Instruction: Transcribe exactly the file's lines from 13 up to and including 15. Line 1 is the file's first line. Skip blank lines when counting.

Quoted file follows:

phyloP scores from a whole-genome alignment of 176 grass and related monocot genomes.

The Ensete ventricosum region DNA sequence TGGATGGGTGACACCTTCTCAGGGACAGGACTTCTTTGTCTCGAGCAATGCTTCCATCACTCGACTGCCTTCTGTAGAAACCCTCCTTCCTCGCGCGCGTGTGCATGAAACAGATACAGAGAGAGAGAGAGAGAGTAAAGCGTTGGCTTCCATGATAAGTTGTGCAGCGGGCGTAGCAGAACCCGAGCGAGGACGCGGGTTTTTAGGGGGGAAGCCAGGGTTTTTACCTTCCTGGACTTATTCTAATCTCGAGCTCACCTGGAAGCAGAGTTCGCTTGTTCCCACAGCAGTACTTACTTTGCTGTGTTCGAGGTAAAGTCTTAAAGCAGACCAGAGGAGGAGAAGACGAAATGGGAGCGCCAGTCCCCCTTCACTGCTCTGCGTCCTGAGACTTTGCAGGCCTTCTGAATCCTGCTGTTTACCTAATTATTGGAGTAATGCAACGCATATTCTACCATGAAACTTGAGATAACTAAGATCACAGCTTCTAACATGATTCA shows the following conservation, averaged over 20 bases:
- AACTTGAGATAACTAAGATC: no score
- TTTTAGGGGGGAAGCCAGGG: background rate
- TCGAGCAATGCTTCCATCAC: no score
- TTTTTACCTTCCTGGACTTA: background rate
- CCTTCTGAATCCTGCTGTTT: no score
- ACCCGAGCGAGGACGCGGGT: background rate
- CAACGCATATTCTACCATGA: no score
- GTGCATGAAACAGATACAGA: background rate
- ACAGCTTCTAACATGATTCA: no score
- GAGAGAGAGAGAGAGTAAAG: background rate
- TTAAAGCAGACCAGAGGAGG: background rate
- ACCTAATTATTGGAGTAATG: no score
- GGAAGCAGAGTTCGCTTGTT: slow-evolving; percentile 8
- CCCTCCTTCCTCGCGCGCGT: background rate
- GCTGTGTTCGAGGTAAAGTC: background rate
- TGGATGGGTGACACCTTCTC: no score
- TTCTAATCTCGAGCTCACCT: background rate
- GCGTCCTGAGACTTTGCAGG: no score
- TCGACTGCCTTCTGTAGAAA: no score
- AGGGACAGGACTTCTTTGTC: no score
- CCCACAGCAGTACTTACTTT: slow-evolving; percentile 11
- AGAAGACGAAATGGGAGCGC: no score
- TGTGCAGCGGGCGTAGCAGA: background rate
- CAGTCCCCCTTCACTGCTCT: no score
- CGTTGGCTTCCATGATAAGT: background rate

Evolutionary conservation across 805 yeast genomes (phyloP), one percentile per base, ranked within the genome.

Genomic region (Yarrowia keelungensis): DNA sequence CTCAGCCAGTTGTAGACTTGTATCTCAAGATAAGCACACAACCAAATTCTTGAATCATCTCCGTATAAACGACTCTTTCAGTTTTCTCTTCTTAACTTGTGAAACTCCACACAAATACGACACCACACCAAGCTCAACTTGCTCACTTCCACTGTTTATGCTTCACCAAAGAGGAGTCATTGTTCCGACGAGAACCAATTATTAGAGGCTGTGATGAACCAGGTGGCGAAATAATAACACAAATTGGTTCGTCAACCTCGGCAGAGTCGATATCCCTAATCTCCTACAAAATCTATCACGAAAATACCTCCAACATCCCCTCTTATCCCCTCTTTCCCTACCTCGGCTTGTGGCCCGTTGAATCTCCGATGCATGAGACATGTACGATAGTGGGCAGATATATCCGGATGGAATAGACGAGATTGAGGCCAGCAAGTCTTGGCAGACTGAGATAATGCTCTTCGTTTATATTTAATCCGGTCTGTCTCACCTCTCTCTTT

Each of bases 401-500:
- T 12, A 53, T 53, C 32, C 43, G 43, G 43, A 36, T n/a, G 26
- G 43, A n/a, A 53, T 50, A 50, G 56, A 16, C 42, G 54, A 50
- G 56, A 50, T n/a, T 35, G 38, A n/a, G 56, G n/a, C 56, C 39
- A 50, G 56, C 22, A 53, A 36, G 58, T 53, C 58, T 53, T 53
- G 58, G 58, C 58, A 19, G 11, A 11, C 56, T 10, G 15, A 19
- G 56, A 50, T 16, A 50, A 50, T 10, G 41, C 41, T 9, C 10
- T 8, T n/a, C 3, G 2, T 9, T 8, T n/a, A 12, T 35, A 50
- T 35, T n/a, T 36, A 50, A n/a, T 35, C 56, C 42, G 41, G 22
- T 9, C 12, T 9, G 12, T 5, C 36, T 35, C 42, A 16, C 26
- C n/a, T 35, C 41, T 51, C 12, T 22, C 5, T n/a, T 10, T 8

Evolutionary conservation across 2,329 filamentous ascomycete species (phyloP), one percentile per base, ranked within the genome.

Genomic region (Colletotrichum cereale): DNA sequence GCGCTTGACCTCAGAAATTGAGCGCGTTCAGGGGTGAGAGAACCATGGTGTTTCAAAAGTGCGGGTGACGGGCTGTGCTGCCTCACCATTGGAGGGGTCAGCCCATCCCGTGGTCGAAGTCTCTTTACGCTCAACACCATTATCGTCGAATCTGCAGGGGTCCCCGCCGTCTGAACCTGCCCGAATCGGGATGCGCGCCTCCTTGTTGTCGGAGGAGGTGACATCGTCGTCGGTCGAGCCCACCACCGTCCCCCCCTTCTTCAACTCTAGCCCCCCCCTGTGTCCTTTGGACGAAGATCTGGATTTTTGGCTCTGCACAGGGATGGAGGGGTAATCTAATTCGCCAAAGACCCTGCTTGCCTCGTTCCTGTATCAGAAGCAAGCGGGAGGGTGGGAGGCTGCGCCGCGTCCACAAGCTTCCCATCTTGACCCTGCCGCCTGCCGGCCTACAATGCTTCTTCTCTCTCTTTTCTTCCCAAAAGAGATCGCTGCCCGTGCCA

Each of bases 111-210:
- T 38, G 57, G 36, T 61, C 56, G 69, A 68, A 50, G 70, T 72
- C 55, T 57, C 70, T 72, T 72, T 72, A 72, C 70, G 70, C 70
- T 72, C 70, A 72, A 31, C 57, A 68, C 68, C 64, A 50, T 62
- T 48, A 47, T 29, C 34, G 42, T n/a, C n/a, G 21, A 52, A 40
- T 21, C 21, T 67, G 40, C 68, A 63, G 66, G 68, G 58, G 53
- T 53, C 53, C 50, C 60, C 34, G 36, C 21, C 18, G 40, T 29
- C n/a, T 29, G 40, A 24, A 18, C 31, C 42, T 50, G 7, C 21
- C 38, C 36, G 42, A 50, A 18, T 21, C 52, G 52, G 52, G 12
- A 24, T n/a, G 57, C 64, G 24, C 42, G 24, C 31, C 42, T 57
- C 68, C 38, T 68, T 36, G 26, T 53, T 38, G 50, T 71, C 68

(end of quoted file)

- TTAAAGCAGACCAGAGGAGG: background rate
- ACCTAATTATTGGAGTAATG: no score
- GGAAGCAGAGTTCGCTTGTT: slow-evolving; percentile 8